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Macom X-Gene 3 is "the most powerful ARM CPU available"

by Mark Tyson on 10 March 2017, 13:31

Tags: ARM

Quick Link: HEXUS.net/qade6p

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Macom Connectivity Solutions has announced that it is sampling the X-Gene 3 Server-on-a-Chip to select customers. This ARM powered SoC was launched last November (by the recently acquired AppliedMicro) and this third generation design is manufactured on the 16-nanometer FinFET process. Macom claims the X-Gene 3 is "the most powerful ARM CPU available today".

Inside the X-Gene 3 are 32 ARMv8-A 64-bit cores operating at speeds up to 3.0GHz. The chip can address 8 DDR4-2667 memory channels with ECC and RAS supporting up to 16DIMMs for up to 1TB of memory. Furthermore the X-Gene 3 supports 42 PCIe Gen 3 lanes with eight controllers. Compared to the X-Gene 2 processor Macom touts a five-fold performance gain.

Kumar Sankaran, associate VP of software and platform engineering at Macom's newly acquired compute business from AppliedMicro, said "We are excited to announce that the X-Gene 3 performance and power measurements are exceeding our expectations."

x86 beating

Earlier in the week, also from the OCP U.S. Summit exhibition floor, we heard that Microsoft had started to use ARM-based servers to run its internal cloud platform. Macom's news also appears to threaten Intel's server hegemony. In its press release announcement of X-Gene 3 sampling, Macom claims that its powerful SoC "matches comparable x86 processors in CPU throughput, per-thread performance and power efficiency, while offering advantages in memory bandwidth and total cost of ownership."

X-Gene 3 tests by The Linley Group back up Macom's claims, with the new SoC said to be capable of handling a broad range of cloud workloads. Linley Gwennap, principal analyst at The Linley Group said "The processor excels on big data, particularly in-memory databases, because of its high memory bandwidth. With X-Gene 3, ARM is ready for the cloud."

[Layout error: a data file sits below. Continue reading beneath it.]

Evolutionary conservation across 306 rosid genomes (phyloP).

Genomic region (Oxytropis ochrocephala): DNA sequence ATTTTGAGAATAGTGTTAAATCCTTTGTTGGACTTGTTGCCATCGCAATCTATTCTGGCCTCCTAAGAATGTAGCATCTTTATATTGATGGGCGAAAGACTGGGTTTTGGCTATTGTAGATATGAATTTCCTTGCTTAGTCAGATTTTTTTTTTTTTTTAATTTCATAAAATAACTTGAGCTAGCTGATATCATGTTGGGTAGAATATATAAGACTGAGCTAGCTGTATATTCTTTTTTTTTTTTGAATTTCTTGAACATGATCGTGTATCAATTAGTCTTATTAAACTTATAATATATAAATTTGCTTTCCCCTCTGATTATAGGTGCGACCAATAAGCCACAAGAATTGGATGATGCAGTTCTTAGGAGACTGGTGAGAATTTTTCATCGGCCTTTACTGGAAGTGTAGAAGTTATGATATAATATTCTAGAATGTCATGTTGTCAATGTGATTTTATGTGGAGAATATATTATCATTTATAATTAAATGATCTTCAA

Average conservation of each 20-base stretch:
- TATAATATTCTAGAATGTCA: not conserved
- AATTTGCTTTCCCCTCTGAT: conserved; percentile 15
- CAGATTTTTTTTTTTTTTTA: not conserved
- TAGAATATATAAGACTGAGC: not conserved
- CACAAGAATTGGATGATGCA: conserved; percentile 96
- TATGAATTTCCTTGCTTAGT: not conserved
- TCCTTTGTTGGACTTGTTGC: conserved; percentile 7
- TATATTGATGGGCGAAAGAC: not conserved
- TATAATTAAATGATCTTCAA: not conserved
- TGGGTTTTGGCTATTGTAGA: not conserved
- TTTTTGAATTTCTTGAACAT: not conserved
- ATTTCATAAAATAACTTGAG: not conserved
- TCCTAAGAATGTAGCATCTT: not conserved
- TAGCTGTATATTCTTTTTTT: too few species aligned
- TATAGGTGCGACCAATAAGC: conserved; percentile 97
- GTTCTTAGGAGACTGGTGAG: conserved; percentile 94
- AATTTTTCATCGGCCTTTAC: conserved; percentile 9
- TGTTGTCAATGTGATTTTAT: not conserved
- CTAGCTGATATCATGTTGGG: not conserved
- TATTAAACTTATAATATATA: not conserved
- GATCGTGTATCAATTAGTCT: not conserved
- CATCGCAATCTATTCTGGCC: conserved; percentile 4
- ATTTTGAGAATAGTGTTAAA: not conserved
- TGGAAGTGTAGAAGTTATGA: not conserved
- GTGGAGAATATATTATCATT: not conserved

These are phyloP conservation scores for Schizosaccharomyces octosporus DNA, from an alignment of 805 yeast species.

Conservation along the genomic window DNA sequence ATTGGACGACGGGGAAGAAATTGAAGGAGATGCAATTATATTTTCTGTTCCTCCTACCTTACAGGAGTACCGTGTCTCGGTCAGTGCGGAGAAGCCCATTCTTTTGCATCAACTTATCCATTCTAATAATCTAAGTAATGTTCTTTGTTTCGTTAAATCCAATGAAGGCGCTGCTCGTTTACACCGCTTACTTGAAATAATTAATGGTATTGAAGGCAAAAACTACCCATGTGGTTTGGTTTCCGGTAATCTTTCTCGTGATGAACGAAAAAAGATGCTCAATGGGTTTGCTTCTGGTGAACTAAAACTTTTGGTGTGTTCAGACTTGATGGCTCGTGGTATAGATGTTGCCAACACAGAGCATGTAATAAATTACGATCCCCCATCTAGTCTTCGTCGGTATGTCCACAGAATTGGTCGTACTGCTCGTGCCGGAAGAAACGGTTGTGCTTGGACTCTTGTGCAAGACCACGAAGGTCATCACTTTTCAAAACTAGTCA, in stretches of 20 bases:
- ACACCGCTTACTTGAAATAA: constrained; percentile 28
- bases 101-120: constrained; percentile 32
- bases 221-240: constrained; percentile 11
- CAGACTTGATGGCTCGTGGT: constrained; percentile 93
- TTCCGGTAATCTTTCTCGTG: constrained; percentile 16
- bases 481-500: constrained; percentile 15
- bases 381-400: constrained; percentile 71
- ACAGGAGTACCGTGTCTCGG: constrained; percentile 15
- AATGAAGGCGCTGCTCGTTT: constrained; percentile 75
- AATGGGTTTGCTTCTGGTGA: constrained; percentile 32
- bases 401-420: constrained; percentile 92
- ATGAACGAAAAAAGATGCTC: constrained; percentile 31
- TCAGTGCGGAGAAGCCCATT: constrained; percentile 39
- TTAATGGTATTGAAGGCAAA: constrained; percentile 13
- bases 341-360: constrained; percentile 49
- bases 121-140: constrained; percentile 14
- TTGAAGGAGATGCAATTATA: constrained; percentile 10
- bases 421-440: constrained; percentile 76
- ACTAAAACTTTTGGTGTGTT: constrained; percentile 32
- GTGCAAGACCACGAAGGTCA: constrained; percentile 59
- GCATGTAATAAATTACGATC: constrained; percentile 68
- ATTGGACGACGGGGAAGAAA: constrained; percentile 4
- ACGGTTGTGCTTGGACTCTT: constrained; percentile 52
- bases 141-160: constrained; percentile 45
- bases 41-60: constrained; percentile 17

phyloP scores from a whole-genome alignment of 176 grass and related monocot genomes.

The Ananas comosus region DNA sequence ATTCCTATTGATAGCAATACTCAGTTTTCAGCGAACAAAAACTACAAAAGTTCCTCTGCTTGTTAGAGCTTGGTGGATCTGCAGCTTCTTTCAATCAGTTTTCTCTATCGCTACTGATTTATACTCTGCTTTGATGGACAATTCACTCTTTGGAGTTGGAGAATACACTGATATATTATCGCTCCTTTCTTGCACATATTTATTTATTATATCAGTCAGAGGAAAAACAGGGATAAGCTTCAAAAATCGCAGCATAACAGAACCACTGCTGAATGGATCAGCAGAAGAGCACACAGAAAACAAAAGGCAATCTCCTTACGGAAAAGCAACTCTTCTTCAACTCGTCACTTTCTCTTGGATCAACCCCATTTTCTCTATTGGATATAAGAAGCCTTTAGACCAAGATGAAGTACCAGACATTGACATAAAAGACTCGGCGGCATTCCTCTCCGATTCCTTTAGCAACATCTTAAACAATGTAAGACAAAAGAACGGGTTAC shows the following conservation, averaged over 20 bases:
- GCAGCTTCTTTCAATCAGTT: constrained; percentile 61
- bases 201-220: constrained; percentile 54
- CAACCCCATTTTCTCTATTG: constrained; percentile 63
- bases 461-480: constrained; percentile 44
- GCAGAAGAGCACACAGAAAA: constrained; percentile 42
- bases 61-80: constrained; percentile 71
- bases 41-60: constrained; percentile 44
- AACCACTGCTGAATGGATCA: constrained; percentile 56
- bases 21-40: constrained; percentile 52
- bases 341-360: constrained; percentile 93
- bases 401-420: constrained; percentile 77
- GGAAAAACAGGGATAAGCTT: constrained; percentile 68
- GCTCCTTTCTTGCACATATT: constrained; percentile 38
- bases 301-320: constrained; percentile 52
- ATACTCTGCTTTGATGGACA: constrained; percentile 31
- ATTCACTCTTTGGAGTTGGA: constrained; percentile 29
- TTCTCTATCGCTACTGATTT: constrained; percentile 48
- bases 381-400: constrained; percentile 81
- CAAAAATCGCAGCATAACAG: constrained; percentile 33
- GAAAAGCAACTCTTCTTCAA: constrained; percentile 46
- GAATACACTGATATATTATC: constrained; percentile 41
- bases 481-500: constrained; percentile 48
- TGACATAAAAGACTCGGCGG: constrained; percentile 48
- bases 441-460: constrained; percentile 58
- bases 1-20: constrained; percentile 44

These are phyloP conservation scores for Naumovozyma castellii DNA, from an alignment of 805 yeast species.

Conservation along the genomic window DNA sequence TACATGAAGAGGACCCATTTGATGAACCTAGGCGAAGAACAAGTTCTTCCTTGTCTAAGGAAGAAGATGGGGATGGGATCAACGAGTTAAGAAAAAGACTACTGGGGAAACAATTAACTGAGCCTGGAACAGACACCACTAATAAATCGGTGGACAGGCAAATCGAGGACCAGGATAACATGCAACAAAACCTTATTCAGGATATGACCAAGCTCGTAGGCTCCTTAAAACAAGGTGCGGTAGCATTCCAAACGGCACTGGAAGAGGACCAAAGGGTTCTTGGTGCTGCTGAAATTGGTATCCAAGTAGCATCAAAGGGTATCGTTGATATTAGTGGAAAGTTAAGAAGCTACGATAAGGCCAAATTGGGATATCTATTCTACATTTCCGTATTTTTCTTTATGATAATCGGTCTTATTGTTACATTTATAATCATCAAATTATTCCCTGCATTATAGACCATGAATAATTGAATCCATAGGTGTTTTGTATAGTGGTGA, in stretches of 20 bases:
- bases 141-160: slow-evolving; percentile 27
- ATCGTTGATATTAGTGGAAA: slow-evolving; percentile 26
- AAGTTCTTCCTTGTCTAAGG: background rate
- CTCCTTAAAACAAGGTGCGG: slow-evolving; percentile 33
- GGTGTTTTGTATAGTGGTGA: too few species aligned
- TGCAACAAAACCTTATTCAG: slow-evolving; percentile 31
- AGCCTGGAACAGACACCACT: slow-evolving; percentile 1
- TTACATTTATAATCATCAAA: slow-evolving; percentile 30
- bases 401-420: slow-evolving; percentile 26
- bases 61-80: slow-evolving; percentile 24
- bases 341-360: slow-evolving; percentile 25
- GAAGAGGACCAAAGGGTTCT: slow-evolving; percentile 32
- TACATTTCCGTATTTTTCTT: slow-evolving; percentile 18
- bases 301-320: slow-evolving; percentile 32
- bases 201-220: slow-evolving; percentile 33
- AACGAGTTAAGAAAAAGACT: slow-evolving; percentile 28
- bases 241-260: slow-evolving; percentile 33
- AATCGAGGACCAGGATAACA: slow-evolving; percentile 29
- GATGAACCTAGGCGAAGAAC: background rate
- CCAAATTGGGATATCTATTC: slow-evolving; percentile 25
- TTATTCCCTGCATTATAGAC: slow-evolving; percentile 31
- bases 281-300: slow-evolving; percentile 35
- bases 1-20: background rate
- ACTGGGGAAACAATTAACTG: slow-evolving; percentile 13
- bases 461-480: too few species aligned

Macom is now shipping X-Gene 3 to select customers.



HEXUS Forums :: 12 Comments

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“matches comparable x86 processors in CPU throughput, per-thread performance and power efficiency” …

Concerned if it only *matches* in power efficiency. I thought the whole point of ARM on servers was to be more power efficient, potentially by sacrificing some performance for a lot of power draw. If it only matches x86 in every metric, what's going to drive uptake? It'll be easier to stay on x86 and know you're not losing out on anything…
scaryjim
“matches comparable x86 processors in CPU throughput, per-thread performance and power efficiency” …

Concerned if it only *matches* in power efficiency. I thought the whole point of ARM on servers was to be more power efficient, potentially by sacrificing some performance for a lot of power draw. If it only matches x86 in every metric, what's going to drive uptake? It'll be easier to stay on x86 and know you're not losing out on anything…

Looks like they are touting cost and memory bandwidth but I agree I don't see success for an ARM based CPU that performs like a Xeon.

There have been POWER, SPARC and other instruction set CPUs that could in theory compete with the contemporary Xeons but they haven't grabbed large market share, I don't see why an ARM based CPU will be any different.

ARM based CPUs are successful in mobile devices because the available SoC designs are better optimised for low power or performance in power constrained environments and not because using the ARM instruction set is fairy dust that just makes a CPU better…
While I agree that the power efficiency is a little disappointing for an ARM processor, being cheaper and increased memory bandwidth should go a long way to slicing out a share of the market.
The company has been around since 1950 - they must be doing something right if they are still around!! :p
PRICE? I'm guessing they aren't charging $7000 per chip? :) If you match the other guy in everything and sell at 1/2 or 6/10 the cost, you probably get a few customers who simply can't afford Intel.

“matches comparable x86 processors in CPU throughput, per-thread performance and power efficiency, while offering advantages in memory bandwidth and total cost of ownership.”